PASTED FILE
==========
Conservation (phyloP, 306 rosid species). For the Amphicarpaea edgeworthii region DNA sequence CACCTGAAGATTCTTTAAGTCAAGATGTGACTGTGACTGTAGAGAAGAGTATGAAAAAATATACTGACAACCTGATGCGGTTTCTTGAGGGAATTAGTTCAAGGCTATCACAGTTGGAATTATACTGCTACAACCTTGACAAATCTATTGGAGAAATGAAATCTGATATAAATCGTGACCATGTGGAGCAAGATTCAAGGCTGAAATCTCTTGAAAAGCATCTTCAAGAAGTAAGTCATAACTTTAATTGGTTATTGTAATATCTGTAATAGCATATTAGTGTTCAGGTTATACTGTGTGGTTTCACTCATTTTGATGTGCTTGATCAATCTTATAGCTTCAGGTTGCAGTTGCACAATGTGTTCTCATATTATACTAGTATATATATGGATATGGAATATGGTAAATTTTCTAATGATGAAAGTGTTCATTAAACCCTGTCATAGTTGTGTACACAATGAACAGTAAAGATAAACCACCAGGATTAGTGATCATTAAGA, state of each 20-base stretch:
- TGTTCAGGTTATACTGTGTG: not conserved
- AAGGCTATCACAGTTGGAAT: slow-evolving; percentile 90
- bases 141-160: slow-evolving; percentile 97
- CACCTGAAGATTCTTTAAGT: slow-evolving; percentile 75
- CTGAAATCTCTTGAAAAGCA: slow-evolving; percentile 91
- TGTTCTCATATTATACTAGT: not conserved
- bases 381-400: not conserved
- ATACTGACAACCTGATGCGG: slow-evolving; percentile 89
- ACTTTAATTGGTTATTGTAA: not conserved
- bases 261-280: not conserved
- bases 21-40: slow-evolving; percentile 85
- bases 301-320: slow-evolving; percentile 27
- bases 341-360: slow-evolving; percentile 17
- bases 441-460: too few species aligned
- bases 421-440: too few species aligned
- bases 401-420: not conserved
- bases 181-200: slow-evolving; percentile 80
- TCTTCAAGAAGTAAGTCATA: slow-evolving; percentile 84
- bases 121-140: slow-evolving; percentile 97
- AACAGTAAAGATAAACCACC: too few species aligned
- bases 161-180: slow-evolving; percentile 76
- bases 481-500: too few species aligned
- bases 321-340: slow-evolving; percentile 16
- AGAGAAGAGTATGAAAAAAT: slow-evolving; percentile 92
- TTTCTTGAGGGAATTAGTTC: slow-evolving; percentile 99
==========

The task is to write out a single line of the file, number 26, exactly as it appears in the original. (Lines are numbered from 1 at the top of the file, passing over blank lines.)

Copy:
- TTTCTTGAGGGAATTAGTTC: slow-evolving; percentile 99